Doing the COVID Reset

From the mouths of babes …

I was sitting with a friend and her 10-year-old, griping mildly about our respective COVID-imposed routines, when the child piped up and said, “Time for a hard reset.” 

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It took a moment to understand the computer reference – and its subtext. What our young friend was saying was: “Stop snivelling. Yeah, you don’t have as much to do as before, but use your imagination. Adapt to your now. Be in your now.” 

I don’t know about the snivelling bit, but it is a certainty that our social and sensory worlds have narrowed, and that our moods reflect both a sense of loss and of boredom. 

Not just that. For many of us, isolation, limited social options, and estrangement from favourite pastimes corral us into routines that we’d otherwise not entertain. That is natural. In the face of uncertainty, routines are least predictable and can be a comfort. 

But there’s a dark side: Thinking in circles, brooding, and unhealthy introspection, along with narrowed choices, can cause us to become scattered, depressed, and anxious. 

Well, in the words of my computer-savvy young friend, there’s an app for that. 

In fact, there are two. 

The first, and most obvious thing to do is to find new projects, to learn new things. 

“Oh, great,” I hear you say. “I’ll just sit around and learn Spanish, shall I? Or maybe take up knitting.” 

While it may not be a bad idea to turn your hand to something new, there’s another project worth considering that goes well with time alone and which can enrich your moments and give depth to your understanding of your own process of perception. 

I’m talking about “mindfulness.” I’ve written about this before, and it seems in these days it is worth examining what it can do for us. 

Mindfulness is a form of meditation. It is frequently referred to as a “practice” because it is something that is never perfected. Never completed. There’s nothing mysterious about it; it is the essence of simplicity – a way to cast aside emotional and perceptual clutter and to become more intimate with our inner experience.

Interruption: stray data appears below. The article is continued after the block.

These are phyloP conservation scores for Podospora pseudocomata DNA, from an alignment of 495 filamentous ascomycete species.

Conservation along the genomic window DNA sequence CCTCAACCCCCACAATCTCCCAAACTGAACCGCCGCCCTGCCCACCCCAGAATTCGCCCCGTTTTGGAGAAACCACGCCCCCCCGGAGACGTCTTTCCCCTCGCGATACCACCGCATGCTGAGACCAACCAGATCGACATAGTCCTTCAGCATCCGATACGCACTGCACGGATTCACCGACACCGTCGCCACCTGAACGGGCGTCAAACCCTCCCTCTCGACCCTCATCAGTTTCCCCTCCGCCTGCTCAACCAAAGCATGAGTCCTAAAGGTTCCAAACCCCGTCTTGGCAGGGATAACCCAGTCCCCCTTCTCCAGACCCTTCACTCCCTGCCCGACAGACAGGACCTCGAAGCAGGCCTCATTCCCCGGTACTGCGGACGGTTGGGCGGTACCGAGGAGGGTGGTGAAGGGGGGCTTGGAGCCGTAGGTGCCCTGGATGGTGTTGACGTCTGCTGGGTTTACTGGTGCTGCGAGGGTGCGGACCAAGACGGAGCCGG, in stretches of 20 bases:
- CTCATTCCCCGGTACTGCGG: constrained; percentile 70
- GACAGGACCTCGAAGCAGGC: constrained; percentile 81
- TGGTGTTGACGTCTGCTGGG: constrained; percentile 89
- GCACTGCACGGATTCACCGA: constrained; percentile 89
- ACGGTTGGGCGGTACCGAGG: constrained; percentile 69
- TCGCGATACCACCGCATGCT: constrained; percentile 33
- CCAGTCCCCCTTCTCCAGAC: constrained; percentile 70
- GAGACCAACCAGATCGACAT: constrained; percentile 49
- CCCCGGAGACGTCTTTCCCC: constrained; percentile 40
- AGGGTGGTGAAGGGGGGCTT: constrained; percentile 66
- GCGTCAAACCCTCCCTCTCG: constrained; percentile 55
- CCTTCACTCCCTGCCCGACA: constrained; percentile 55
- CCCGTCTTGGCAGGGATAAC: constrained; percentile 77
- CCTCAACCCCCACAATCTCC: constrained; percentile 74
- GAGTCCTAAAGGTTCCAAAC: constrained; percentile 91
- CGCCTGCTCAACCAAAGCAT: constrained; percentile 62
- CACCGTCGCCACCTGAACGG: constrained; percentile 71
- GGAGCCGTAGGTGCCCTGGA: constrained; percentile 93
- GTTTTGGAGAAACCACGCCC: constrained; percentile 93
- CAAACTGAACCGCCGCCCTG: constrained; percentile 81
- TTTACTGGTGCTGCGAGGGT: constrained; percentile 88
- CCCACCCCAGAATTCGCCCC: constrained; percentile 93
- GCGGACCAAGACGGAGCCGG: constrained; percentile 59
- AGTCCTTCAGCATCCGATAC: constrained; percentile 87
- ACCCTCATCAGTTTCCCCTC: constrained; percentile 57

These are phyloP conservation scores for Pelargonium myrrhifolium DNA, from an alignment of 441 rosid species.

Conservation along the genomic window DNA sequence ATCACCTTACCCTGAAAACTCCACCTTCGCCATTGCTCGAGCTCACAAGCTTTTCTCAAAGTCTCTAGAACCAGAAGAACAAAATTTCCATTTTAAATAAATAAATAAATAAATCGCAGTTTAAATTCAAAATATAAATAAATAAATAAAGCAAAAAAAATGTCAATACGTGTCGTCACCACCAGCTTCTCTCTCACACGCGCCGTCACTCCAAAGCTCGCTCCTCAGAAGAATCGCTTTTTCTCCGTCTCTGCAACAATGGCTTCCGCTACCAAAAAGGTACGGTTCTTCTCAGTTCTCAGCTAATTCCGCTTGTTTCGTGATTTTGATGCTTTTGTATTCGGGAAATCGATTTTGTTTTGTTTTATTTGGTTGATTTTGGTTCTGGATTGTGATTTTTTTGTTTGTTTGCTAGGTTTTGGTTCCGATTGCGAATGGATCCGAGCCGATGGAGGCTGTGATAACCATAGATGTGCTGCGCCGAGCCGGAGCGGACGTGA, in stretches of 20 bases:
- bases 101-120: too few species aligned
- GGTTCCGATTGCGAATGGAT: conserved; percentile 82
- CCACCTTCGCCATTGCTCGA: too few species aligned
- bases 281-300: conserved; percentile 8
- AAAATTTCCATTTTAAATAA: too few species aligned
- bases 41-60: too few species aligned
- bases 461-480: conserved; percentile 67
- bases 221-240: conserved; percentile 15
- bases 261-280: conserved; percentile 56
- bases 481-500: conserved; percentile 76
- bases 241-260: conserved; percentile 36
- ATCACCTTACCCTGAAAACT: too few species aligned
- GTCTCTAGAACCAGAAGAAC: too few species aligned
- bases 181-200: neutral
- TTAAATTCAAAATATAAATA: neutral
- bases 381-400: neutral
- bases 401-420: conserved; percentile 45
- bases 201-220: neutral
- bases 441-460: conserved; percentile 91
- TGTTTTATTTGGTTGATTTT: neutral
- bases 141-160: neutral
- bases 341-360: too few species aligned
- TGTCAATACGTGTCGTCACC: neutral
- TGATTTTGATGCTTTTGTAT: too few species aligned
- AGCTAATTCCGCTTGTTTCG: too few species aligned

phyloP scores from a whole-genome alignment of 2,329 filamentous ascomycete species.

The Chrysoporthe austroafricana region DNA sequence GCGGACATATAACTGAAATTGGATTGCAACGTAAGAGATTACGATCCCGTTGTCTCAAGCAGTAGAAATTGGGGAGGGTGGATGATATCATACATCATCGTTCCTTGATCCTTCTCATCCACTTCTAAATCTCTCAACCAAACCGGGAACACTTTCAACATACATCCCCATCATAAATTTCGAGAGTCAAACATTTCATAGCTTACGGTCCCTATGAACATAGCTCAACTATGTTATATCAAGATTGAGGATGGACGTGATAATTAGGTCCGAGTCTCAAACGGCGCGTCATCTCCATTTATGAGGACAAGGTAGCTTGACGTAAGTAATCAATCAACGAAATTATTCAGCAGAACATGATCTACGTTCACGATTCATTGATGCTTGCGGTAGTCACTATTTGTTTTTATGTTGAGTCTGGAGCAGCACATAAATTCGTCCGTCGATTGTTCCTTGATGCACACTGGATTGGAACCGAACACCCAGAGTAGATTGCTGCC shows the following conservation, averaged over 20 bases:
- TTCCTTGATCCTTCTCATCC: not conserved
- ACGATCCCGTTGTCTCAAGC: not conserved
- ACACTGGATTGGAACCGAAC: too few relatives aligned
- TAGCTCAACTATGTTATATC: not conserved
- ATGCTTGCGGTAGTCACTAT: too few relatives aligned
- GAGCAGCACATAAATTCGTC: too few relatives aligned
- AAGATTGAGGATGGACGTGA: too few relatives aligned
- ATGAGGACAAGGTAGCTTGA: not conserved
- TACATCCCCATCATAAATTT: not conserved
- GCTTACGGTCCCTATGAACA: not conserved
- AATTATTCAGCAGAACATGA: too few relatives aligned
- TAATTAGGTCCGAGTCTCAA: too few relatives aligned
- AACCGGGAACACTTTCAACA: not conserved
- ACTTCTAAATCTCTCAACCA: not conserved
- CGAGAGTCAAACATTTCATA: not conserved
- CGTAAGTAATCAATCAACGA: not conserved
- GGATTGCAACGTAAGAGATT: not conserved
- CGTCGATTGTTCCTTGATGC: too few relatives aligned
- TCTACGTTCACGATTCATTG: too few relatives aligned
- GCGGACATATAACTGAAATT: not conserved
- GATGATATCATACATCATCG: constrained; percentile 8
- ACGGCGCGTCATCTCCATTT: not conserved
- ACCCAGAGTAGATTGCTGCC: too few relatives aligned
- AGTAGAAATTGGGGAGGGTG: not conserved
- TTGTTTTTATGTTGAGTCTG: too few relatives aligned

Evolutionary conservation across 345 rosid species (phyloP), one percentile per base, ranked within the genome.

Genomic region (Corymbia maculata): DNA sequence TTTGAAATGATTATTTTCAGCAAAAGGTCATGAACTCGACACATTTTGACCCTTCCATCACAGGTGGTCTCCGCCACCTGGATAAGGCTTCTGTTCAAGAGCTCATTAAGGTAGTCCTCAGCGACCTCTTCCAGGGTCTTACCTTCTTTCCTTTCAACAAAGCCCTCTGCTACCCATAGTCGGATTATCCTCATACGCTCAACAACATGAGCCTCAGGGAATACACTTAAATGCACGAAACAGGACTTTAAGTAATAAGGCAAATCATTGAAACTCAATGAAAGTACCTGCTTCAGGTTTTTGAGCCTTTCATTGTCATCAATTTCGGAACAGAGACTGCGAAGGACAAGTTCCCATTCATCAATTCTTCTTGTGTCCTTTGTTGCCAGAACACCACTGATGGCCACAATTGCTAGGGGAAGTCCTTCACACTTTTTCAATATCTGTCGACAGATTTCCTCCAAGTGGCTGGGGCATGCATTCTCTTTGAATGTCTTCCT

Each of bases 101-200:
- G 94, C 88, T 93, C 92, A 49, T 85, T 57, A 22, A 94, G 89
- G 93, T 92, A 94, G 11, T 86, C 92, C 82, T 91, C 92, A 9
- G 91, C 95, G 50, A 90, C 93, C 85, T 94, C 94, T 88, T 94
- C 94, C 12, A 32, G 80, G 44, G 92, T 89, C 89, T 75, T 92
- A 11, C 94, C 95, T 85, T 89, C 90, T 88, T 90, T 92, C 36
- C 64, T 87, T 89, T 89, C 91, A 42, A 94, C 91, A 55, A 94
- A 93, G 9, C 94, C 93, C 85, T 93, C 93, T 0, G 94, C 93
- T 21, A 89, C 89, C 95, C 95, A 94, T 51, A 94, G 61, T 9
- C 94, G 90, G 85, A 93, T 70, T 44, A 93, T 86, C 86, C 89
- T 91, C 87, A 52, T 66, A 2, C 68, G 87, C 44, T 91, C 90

Here’s a way to begin. 

Find a cozy chair to sit in, preferably in a quiet place. Get comfortable. Be aware first of your breath. The way it feels going in and out. 

Your ego will want to talk to/at you, to label with words what you are experiencing. Assess. Judge. Ignore this as best as you are able. Send your ego for a walk. Don’t allow it to describe and dictate your experience. Focus on the breath. Just be a passive observer. Do this for 20 minutes at first. After a few sessions, you’ll get the hang of it. 

This is the beginning. If you want to learn more about the practice of mindfulness, there are plenty of resources online. 

My point today is to look at how narrowed social and physical choices, and the confines of routine, can lead to unhealthy patterns of thought – and how meditative practices can reveal entire inner worlds. 

In this context, the old expression “less is more” takes on added meaning. 

With practice, we find that a time of scarcity and solitude can reveal a world of limitless variety and depth.

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